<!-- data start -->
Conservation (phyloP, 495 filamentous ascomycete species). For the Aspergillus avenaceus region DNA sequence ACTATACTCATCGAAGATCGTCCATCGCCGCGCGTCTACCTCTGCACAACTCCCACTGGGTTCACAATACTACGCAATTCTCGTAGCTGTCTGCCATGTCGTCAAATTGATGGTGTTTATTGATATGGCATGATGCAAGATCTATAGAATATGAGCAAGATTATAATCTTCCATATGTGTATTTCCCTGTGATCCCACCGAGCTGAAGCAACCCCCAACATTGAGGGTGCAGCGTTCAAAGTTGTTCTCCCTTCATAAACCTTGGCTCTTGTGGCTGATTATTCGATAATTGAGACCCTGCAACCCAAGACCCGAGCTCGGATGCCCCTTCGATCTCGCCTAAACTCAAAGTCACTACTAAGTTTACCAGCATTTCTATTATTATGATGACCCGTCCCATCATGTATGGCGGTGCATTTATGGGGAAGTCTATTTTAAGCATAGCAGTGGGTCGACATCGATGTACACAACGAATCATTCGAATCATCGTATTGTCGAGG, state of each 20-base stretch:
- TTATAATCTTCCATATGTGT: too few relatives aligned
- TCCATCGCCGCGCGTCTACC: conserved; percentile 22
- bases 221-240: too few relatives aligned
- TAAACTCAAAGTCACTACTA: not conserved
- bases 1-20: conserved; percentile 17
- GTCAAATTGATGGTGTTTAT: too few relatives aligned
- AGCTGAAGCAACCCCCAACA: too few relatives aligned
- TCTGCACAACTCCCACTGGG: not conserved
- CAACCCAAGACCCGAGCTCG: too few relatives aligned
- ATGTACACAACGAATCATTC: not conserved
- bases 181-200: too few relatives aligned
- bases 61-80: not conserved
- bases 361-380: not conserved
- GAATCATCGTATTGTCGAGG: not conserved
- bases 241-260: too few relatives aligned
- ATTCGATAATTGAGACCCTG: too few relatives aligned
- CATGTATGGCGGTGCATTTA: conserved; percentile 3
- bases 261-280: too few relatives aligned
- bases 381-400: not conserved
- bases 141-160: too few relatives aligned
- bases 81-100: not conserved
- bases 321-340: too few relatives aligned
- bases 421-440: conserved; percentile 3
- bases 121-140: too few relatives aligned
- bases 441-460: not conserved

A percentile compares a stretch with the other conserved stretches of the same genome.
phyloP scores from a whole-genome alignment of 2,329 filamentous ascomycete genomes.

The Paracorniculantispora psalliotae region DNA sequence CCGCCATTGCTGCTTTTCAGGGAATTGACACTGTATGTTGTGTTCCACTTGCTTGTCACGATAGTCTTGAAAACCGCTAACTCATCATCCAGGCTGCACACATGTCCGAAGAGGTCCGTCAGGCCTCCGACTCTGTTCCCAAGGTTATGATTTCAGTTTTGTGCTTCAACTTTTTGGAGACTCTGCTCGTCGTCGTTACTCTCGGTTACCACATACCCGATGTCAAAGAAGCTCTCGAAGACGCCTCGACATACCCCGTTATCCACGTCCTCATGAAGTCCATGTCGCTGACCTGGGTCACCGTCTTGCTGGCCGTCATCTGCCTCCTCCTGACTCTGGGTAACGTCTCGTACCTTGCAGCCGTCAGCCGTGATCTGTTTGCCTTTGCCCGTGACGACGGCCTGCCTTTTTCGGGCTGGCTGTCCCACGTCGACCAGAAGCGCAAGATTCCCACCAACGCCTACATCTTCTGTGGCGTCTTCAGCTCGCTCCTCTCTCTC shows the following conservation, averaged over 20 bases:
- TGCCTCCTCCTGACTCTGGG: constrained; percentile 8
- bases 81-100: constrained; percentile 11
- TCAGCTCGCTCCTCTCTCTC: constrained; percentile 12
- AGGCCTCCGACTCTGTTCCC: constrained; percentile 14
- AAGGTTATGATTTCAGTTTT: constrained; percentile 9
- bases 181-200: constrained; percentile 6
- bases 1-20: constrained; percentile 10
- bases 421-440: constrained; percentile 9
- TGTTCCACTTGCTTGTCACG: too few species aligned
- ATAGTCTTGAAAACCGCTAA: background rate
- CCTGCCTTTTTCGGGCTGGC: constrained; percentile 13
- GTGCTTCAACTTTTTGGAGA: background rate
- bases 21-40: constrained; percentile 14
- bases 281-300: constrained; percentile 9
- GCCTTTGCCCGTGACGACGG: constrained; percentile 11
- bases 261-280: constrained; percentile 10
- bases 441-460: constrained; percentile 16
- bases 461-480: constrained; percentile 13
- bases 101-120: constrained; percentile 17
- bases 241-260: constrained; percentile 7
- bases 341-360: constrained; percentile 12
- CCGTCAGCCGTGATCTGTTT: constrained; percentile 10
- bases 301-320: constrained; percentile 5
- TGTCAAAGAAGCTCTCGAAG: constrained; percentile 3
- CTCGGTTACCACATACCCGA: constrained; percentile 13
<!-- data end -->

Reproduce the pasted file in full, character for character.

Conservation (phyloP, 495 filamentous ascomycete species). For the Aspergillus avenaceus region DNA sequence ACTATACTCATCGAAGATCGTCCATCGCCGCGCGTCTACCTCTGCACAACTCCCACTGGGTTCACAATACTACGCAATTCTCGTAGCTGTCTGCCATGTCGTCAAATTGATGGTGTTTATTGATATGGCATGATGCAAGATCTATAGAATATGAGCAAGATTATAATCTTCCATATGTGTATTTCCCTGTGATCCCACCGAGCTGAAGCAACCCCCAACATTGAGGGTGCAGCGTTCAAAGTTGTTCTCCCTTCATAAACCTTGGCTCTTGTGGCTGATTATTCGATAATTGAGACCCTGCAACCCAAGACCCGAGCTCGGATGCCCCTTCGATCTCGCCTAAACTCAAAGTCACTACTAAGTTTACCAGCATTTCTATTATTATGATGACCCGTCCCATCATGTATGGCGGTGCATTTATGGGGAAGTCTATTTTAAGCATAGCAGTGGGTCGACATCGATGTACACAACGAATCATTCGAATCATCGTATTGTCGAGG, state of each 20-base stretch:
- TTATAATCTTCCATATGTGT: too few relatives aligned
- TCCATCGCCGCGCGTCTACC: conserved; percentile 22
- bases 221-240: too few relatives aligned
- TAAACTCAAAGTCACTACTA: not conserved
- bases 1-20: conserved; percentile 17
- GTCAAATTGATGGTGTTTAT: too few relatives aligned
- AGCTGAAGCAACCCCCAACA: too few relatives aligned
- TCTGCACAACTCCCACTGGG: not conserved
- CAACCCAAGACCCGAGCTCG: too few relatives aligned
- ATGTACACAACGAATCATTC: not conserved
- bases 181-200: too few relatives aligned
- bases 61-80: not conserved
- bases 361-380: not conserved
- GAATCATCGTATTGTCGAGG: not conserved
- bases 241-260: too few relatives aligned
- ATTCGATAATTGAGACCCTG: too few relatives aligned
- CATGTATGGCGGTGCATTTA: conserved; percentile 3
- bases 261-280: too few relatives aligned
- bases 381-400: not conserved
- bases 141-160: too few relatives aligned
- bases 81-100: not conserved
- bases 321-340: too few relatives aligned
- bases 421-440: conserved; percentile 3
- bases 121-140: too few relatives aligned
- bases 441-460: not conserved

A percentile compares a stretch with the other conserved stretches of the same genome.
phyloP scores from a whole-genome alignment of 2,329 filamentous ascomycete genomes.

The Paracorniculantispora psalliotae region DNA sequence CCGCCATTGCTGCTTTTCAGGGAATTGACACTGTATGTTGTGTTCCACTTGCTTGTCACGATAGTCTTGAAAACCGCTAACTCATCATCCAGGCTGCACACATGTCCGAAGAGGTCCGTCAGGCCTCCGACTCTGTTCCCAAGGTTATGATTTCAGTTTTGTGCTTCAACTTTTTGGAGACTCTGCTCGTCGTCGTTACTCTCGGTTACCACATACCCGATGTCAAAGAAGCTCTCGAAGACGCCTCGACATACCCCGTTATCCACGTCCTCATGAAGTCCATGTCGCTGACCTGGGTCACCGTCTTGCTGGCCGTCATCTGCCTCCTCCTGACTCTGGGTAACGTCTCGTACCTTGCAGCCGTCAGCCGTGATCTGTTTGCCTTTGCCCGTGACGACGGCCTGCCTTTTTCGGGCTGGCTGTCCCACGTCGACCAGAAGCGCAAGATTCCCACCAACGCCTACATCTTCTGTGGCGTCTTCAGCTCGCTCCTCTCTCTC shows the following conservation, averaged over 20 bases:
- TGCCTCCTCCTGACTCTGGG: constrained; percentile 8
- bases 81-100: constrained; percentile 11
- TCAGCTCGCTCCTCTCTCTC: constrained; percentile 12
- AGGCCTCCGACTCTGTTCCC: constrained; percentile 14
- AAGGTTATGATTTCAGTTTT: constrained; percentile 9
- bases 181-200: constrained; percentile 6
- bases 1-20: constrained; percentile 10
- bases 421-440: constrained; percentile 9
- TGTTCCACTTGCTTGTCACG: too few species aligned
- ATAGTCTTGAAAACCGCTAA: background rate
- CCTGCCTTTTTCGGGCTGGC: constrained; percentile 13
- GTGCTTCAACTTTTTGGAGA: background rate
- bases 21-40: constrained; percentile 14
- bases 281-300: constrained; percentile 9
- GCCTTTGCCCGTGACGACGG: constrained; percentile 11
- bases 261-280: constrained; percentile 10
- bases 441-460: constrained; percentile 16
- bases 461-480: constrained; percentile 13
- bases 101-120: constrained; percentile 17
- bases 241-260: constrained; percentile 7
- bases 341-360: constrained; percentile 12
- CCGTCAGCCGTGATCTGTTT: constrained; percentile 10
- bases 301-320: constrained; percentile 5
- TGTCAAAGAAGCTCTCGAAG: constrained; percentile 3
- CTCGGTTACCACATACCCGA: constrained; percentile 13